Strongest growth will be in emerging Asia, LatAm, says Invesco's Greenwood


John Greenwood, Invesco chief economist, says in his latest quartely outlook that the economies of emerging Asia and Latin America will provide the strongest growth.

John Greenwood, Invesco chief economist, says in his latest quartely outlook that the economies of emerging Asia and Latin America will provide the strongest growth.

The economic recovery has been strongest in those economies where balance sheets are least impaired -primarily the emerging economies of Asia and Latin America, and those developed economies such as Australia, Canada, Sweden and Germany that avoided the worst excesses of the housing and credit bubble.

Among the crisis-stricken, underperforming developed economies there is a clear ranking becoming visible: those that have repaired their balance sheets most are doing best in terms of economic growth (relative to their potential) and stock market performance. Thus the US is leading the way, having reduced by half the debt-to-GDP ratio that had built up between 2000 and 2008.

The UK has made much less progress in de-leveraging, and consequently growth is lagging that in the US. Meanwhile much of the euro-area is still in recession, having hardly deleveraged at all, with growth in the core economies adversely affected by the long depression in the periphery. Although emerging market economies generally have less indebtedness, and as a result enjoyed strong recoveries in 2009-11, their high degree of export-dependence on developed markets has reduced their growth rates in 2012 and will continue to do so in 2013.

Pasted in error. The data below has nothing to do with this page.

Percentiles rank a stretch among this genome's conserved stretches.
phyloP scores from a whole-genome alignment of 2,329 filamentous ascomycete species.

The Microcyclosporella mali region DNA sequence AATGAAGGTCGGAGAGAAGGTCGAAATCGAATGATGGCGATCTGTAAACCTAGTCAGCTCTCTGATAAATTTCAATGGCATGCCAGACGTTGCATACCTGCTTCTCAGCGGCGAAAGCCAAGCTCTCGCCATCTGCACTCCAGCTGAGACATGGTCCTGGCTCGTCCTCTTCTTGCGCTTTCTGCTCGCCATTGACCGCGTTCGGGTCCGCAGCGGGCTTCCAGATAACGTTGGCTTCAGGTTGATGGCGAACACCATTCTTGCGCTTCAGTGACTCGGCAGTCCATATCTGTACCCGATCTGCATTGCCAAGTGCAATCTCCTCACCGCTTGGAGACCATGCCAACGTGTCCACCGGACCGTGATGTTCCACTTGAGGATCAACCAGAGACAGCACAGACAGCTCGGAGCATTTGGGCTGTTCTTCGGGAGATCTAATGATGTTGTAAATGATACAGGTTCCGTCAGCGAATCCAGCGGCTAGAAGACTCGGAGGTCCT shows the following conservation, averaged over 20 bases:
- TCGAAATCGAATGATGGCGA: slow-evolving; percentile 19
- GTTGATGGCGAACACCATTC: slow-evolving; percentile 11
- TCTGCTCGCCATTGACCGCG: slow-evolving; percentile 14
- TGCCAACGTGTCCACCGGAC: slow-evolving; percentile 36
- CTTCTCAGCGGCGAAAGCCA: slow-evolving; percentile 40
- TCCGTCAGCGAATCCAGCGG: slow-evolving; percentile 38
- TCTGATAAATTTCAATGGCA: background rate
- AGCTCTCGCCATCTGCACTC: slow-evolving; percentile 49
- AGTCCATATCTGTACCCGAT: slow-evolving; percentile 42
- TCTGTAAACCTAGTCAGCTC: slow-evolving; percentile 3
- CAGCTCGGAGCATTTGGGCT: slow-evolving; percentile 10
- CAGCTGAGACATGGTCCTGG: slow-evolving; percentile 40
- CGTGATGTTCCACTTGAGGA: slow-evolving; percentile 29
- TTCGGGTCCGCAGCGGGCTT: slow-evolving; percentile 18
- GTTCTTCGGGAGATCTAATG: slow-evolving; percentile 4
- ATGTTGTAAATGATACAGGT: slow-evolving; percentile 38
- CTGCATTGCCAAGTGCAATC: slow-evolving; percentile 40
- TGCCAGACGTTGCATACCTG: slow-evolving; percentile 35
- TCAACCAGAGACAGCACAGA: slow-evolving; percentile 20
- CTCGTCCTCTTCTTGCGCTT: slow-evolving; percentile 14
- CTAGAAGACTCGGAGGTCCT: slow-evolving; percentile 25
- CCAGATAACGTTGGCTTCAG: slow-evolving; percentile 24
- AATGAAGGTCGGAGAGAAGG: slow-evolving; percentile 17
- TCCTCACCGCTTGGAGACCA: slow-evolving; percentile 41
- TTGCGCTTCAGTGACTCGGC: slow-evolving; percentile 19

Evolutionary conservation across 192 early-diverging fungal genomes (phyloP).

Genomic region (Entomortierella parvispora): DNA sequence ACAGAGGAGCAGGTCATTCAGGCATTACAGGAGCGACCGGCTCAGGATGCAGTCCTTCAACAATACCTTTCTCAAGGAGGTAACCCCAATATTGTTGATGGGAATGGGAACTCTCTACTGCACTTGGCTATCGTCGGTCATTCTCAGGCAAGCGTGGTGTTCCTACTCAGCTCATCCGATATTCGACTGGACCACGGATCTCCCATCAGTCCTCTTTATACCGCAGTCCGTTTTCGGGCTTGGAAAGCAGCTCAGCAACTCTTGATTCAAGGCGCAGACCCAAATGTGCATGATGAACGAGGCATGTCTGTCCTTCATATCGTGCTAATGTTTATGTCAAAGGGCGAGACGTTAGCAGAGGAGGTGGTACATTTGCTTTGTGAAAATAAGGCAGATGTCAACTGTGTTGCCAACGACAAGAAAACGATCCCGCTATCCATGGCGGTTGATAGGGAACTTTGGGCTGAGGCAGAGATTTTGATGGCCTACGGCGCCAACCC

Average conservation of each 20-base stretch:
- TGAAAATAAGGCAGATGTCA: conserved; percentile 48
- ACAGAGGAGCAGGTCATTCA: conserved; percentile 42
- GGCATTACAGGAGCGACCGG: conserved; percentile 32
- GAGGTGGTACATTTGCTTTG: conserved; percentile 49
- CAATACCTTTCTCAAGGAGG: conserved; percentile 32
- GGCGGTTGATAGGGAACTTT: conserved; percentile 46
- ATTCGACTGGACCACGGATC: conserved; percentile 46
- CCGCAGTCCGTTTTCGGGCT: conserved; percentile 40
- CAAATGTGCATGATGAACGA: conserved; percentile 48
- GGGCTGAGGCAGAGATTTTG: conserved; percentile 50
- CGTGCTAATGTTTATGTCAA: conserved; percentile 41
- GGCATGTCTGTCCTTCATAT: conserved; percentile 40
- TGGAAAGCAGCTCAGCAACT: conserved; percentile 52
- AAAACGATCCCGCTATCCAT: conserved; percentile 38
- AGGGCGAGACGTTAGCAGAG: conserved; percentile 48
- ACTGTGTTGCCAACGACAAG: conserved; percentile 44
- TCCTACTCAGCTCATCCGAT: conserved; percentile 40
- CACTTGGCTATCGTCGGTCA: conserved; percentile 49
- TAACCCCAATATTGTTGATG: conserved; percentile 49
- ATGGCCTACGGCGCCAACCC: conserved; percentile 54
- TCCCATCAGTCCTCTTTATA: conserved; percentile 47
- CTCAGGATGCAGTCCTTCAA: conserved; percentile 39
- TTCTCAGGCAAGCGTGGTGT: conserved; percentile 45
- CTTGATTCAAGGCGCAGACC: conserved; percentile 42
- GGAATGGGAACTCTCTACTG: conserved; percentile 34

In the United States I expect 2-3% growth at best during some quarters of the calendar year as tax increases agreed under the “fiscal cliff” negotiations over the year-end and spending cuts implemented by the “sequester” restrain both private and federal activity levels. There should be some offset from recovering housing and business investment, but I expect overall growth will continue to be sub-par.

In Europe and the UK the picture remains more subdued with growth restrained by public sector austerity and weak wagegrowth in the private sector. In the UK the Bank of England is likely to embark on additional QE during the year, possibly before the new Governor Mark Carney takes over in July, but in Europe the ECB has been shrinking its balance sheet while commercial banks reduce their lending to customers. The Cyprus crisis is likely to exacerbate the mood of risk aversion. Inflation remains a challenge for the UK, but in the euro-area there could be a risk of deflation within a year or two.

In Japan the new government of Shinzo Abe is pressing forward with both monetary and fiscal expansion to overcome deflation, but may have to wait until it gains seats in the Upper House elections in July before it can ensure passage of its more ambitious restructuring plans. Another reason why the July election matters is that the current constitution requires a two-thirds majority in each house of the Diet to be amended. If PM Abe achieves this, General MacArthur’s 1945 constitution can at last be updated.

In the emerging economies growth will necessarily remain largely dependent on domestic drivers such as consumer and private capital spending as no strong rebound in exports is in prospect. As such structural re-balancing in economic activity requires years rather than months; the results will be slow to show up in enhanced growth rates. Accordingly, growth is likely to be slower than full potential in the emerging economies in 2013. Inflation should only be a problem in a small minority of these economies such as Argentina and Venezuela.